This preview shows page 1. Sign up to view the full content.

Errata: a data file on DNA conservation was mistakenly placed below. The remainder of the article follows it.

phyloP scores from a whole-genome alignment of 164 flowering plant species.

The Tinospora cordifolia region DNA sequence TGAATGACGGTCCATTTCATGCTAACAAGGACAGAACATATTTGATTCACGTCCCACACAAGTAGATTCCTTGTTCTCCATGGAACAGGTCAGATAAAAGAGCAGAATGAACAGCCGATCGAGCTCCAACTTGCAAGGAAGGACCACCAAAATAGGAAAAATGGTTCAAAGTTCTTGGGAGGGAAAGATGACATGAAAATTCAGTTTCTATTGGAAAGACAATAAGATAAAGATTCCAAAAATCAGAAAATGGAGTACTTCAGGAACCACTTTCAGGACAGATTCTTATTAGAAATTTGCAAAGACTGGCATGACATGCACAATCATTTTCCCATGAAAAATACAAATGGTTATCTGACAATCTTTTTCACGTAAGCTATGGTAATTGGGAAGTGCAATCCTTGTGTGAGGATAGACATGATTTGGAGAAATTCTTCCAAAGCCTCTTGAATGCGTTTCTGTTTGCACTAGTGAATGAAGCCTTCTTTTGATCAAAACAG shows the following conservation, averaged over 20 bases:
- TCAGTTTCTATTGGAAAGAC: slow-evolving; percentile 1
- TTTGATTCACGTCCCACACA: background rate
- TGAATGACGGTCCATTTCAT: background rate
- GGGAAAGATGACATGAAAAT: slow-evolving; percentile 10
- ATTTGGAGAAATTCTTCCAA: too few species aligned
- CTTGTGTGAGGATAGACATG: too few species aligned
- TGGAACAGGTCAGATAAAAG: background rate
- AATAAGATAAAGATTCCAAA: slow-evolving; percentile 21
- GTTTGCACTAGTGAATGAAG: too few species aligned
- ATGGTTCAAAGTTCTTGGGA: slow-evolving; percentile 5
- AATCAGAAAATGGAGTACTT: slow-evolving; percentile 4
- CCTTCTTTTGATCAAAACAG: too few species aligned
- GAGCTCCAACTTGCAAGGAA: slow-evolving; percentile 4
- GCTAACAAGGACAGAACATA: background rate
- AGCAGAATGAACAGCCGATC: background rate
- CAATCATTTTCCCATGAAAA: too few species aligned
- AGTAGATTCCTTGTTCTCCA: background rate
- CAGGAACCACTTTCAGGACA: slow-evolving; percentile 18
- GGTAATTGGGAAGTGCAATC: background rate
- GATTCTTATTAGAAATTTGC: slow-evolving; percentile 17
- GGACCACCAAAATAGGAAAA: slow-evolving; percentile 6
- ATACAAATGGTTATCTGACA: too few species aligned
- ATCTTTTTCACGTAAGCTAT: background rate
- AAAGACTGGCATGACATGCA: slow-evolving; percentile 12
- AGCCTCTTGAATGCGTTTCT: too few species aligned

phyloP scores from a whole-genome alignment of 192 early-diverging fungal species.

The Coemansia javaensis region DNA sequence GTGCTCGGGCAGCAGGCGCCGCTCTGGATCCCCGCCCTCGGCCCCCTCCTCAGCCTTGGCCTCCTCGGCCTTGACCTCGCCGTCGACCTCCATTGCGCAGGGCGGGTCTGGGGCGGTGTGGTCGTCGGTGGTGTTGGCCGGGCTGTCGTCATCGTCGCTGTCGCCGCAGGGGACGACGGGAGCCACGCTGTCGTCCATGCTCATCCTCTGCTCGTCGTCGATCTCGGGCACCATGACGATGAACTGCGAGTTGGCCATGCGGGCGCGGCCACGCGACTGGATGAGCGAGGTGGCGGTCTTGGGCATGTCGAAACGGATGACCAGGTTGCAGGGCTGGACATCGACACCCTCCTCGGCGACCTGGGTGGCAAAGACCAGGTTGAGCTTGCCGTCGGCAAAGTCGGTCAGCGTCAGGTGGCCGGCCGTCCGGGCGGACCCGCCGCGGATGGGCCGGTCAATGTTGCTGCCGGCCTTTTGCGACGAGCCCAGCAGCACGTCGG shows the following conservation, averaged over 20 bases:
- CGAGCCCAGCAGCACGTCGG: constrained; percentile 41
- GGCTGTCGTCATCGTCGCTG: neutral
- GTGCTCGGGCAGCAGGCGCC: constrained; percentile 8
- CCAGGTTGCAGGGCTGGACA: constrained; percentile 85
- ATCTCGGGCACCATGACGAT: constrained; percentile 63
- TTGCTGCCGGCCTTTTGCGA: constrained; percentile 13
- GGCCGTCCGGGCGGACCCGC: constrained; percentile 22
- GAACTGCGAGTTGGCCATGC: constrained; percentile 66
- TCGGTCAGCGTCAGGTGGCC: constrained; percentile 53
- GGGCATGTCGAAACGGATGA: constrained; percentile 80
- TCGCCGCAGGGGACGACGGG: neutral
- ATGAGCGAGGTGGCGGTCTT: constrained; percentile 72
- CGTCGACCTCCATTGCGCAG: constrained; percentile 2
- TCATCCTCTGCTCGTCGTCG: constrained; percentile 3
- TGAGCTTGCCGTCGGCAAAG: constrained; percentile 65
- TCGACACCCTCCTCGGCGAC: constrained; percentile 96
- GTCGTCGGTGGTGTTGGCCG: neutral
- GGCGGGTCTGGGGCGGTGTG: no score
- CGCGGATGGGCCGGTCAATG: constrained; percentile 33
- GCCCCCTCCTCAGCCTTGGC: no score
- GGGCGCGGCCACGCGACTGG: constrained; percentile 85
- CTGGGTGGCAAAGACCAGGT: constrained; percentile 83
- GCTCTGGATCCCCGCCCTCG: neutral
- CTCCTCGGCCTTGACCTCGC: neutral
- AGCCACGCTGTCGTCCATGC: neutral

Unformatted text preview: Introduction to Algorithms Massachusetts Institute of Technology SingaporeMIT Alliance Professors Erik Demaine, Lee Wee Sun, and Charles E. Leiserson Day 23 6.046J/18.410J SMA5503 Handout 24 Problem Set 6 Solutions